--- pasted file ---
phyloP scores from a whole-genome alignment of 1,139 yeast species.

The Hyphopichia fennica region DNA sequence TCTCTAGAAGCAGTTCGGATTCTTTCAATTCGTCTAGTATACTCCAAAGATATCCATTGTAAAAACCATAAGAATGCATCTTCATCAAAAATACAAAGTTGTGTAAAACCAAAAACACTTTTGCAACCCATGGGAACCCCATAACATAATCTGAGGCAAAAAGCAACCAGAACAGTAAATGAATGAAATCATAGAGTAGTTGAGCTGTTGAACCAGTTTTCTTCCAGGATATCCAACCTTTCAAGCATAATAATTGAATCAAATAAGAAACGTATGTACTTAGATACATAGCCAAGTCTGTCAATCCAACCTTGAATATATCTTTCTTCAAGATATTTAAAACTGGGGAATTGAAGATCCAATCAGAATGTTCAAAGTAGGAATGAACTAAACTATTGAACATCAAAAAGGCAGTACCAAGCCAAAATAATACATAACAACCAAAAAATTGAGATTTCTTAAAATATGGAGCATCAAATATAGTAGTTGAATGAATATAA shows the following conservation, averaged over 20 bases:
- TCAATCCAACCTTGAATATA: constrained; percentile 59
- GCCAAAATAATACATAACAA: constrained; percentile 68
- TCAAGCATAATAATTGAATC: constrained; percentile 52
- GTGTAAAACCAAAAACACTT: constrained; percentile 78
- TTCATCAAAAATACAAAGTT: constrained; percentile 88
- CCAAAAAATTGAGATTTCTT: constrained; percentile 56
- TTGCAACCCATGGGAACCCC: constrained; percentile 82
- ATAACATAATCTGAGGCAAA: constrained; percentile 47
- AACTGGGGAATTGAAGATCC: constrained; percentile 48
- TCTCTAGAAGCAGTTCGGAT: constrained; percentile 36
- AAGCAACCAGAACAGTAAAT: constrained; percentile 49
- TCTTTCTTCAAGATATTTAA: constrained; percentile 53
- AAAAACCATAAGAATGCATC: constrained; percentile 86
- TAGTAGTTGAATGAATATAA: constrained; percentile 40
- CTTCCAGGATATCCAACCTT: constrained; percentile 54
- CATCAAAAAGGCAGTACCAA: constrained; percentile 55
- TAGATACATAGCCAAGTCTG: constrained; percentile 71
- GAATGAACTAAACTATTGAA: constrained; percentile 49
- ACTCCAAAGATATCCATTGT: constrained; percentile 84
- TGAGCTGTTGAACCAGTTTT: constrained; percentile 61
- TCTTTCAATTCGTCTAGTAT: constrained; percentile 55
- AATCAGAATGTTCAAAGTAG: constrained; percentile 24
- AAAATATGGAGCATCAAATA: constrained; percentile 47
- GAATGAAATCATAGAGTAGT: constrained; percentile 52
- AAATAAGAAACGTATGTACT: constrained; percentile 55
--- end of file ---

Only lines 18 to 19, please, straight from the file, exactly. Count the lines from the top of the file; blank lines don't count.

- CATCAAAAAGGCAGTACCAA: constrained; percentile 55
- TAGATACATAGCCAAGTCTG: constrained; percentile 71